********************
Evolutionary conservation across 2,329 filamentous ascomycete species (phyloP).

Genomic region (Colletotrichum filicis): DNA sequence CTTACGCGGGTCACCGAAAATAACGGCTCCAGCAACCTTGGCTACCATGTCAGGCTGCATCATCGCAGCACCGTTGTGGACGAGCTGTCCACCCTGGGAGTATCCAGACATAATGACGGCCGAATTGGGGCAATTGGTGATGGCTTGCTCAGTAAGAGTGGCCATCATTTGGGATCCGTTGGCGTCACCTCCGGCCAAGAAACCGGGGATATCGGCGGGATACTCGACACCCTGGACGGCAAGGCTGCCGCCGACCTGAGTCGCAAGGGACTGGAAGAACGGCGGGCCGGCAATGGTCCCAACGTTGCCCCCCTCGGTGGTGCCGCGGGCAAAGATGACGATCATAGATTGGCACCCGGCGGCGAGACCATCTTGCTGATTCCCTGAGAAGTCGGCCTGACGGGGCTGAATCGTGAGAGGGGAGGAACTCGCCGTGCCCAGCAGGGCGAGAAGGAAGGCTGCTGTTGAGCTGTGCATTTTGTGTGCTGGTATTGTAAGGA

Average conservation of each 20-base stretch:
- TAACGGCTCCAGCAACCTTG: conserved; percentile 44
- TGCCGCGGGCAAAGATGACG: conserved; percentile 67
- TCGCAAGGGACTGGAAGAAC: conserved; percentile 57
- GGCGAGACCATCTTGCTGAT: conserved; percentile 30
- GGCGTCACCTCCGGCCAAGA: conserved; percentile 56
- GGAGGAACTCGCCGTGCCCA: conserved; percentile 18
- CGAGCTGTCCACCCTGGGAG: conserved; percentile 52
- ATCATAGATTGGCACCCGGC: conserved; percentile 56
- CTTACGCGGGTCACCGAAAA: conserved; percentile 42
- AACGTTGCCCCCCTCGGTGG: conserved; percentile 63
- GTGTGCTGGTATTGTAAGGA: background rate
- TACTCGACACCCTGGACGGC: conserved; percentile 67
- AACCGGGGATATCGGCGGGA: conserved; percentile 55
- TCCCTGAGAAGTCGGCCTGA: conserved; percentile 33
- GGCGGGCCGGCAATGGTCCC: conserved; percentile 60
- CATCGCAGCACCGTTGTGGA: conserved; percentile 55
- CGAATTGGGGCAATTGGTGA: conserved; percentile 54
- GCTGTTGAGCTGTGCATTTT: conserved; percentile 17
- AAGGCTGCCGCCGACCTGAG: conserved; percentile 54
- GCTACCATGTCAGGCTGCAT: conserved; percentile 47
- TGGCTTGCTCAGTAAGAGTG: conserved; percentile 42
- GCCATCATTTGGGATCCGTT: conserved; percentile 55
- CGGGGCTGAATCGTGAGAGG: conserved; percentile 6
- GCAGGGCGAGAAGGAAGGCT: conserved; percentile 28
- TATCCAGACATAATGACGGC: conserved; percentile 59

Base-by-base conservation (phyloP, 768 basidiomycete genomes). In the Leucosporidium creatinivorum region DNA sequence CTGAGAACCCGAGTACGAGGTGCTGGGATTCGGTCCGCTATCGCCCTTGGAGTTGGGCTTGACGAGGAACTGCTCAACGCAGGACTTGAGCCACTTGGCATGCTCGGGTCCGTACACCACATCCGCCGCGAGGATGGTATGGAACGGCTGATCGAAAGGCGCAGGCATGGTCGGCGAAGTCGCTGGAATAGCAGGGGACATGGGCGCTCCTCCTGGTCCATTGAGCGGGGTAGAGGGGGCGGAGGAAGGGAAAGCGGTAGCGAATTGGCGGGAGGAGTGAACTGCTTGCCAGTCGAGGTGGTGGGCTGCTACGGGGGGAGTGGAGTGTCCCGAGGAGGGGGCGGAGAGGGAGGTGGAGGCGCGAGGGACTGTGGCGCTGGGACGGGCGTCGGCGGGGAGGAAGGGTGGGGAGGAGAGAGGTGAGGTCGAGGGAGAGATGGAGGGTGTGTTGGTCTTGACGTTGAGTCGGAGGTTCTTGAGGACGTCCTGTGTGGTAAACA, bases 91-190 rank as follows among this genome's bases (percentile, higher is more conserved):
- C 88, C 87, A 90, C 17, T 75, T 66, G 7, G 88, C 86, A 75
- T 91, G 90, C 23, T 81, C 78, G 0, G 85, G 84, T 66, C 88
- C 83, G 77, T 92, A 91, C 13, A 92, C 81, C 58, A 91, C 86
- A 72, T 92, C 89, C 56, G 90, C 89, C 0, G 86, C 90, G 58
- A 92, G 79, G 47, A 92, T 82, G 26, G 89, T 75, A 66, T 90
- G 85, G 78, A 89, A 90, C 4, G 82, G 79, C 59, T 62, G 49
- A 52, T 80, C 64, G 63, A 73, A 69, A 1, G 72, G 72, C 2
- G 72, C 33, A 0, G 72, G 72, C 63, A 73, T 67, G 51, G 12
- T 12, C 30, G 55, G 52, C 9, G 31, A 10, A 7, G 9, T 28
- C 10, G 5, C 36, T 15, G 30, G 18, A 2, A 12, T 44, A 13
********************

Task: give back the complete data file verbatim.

Evolutionary conservation across 2,329 filamentous ascomycete species (phyloP).

Genomic region (Colletotrichum filicis): DNA sequence CTTACGCGGGTCACCGAAAATAACGGCTCCAGCAACCTTGGCTACCATGTCAGGCTGCATCATCGCAGCACCGTTGTGGACGAGCTGTCCACCCTGGGAGTATCCAGACATAATGACGGCCGAATTGGGGCAATTGGTGATGGCTTGCTCAGTAAGAGTGGCCATCATTTGGGATCCGTTGGCGTCACCTCCGGCCAAGAAACCGGGGATATCGGCGGGATACTCGACACCCTGGACGGCAAGGCTGCCGCCGACCTGAGTCGCAAGGGACTGGAAGAACGGCGGGCCGGCAATGGTCCCAACGTTGCCCCCCTCGGTGGTGCCGCGGGCAAAGATGACGATCATAGATTGGCACCCGGCGGCGAGACCATCTTGCTGATTCCCTGAGAAGTCGGCCTGACGGGGCTGAATCGTGAGAGGGGAGGAACTCGCCGTGCCCAGCAGGGCGAGAAGGAAGGCTGCTGTTGAGCTGTGCATTTTGTGTGCTGGTATTGTAAGGA

Average conservation of each 20-base stretch:
- TAACGGCTCCAGCAACCTTG: conserved; percentile 44
- TGCCGCGGGCAAAGATGACG: conserved; percentile 67
- TCGCAAGGGACTGGAAGAAC: conserved; percentile 57
- GGCGAGACCATCTTGCTGAT: conserved; percentile 30
- GGCGTCACCTCCGGCCAAGA: conserved; percentile 56
- GGAGGAACTCGCCGTGCCCA: conserved; percentile 18
- CGAGCTGTCCACCCTGGGAG: conserved; percentile 52
- ATCATAGATTGGCACCCGGC: conserved; percentile 56
- CTTACGCGGGTCACCGAAAA: conserved; percentile 42
- AACGTTGCCCCCCTCGGTGG: conserved; percentile 63
- GTGTGCTGGTATTGTAAGGA: background rate
- TACTCGACACCCTGGACGGC: conserved; percentile 67
- AACCGGGGATATCGGCGGGA: conserved; percentile 55
- TCCCTGAGAAGTCGGCCTGA: conserved; percentile 33
- GGCGGGCCGGCAATGGTCCC: conserved; percentile 60
- CATCGCAGCACCGTTGTGGA: conserved; percentile 55
- CGAATTGGGGCAATTGGTGA: conserved; percentile 54
- GCTGTTGAGCTGTGCATTTT: conserved; percentile 17
- AAGGCTGCCGCCGACCTGAG: conserved; percentile 54
- GCTACCATGTCAGGCTGCAT: conserved; percentile 47
- TGGCTTGCTCAGTAAGAGTG: conserved; percentile 42
- GCCATCATTTGGGATCCGTT: conserved; percentile 55
- CGGGGCTGAATCGTGAGAGG: conserved; percentile 6
- GCAGGGCGAGAAGGAAGGCT: conserved; percentile 28
- TATCCAGACATAATGACGGC: conserved; percentile 59

Base-by-base conservation (phyloP, 768 basidiomycete genomes). In the Leucosporidium creatinivorum region DNA sequence CTGAGAACCCGAGTACGAGGTGCTGGGATTCGGTCCGCTATCGCCCTTGGAGTTGGGCTTGACGAGGAACTGCTCAACGCAGGACTTGAGCCACTTGGCATGCTCGGGTCCGTACACCACATCCGCCGCGAGGATGGTATGGAACGGCTGATCGAAAGGCGCAGGCATGGTCGGCGAAGTCGCTGGAATAGCAGGGGACATGGGCGCTCCTCCTGGTCCATTGAGCGGGGTAGAGGGGGCGGAGGAAGGGAAAGCGGTAGCGAATTGGCGGGAGGAGTGAACTGCTTGCCAGTCGAGGTGGTGGGCTGCTACGGGGGGAGTGGAGTGTCCCGAGGAGGGGGCGGAGAGGGAGGTGGAGGCGCGAGGGACTGTGGCGCTGGGACGGGCGTCGGCGGGGAGGAAGGGTGGGGAGGAGAGAGGTGAGGTCGAGGGAGAGATGGAGGGTGTGTTGGTCTTGACGTTGAGTCGGAGGTTCTTGAGGACGTCCTGTGTGGTAAACA, bases 91-190 rank as follows among this genome's bases (percentile, higher is more conserved):
- C 88, C 87, A 90, C 17, T 75, T 66, G 7, G 88, C 86, A 75
- T 91, G 90, C 23, T 81, C 78, G 0, G 85, G 84, T 66, C 88
- C 83, G 77, T 92, A 91, C 13, A 92, C 81, C 58, A 91, C 86
- A 72, T 92, C 89, C 56, G 90, C 89, C 0, G 86, C 90, G 58
- A 92, G 79, G 47, A 92, T 82, G 26, G 89, T 75, A 66, T 90
- G 85, G 78, A 89, A 90, C 4, G 82, G 79, C 59, T 62, G 49
- A 52, T 80, C 64, G 63, A 73, A 69, A 1, G 72, G 72, C 2
- G 72, C 33, A 0, G 72, G 72, C 63, A 73, T 67, G 51, G 12
- T 12, C 30, G 55, G 52, C 9, G 31, A 10, A 7, G 9, T 28
- C 10, G 5, C 36, T 15, G 30, G 18, A 2, A 12, T 44, A 13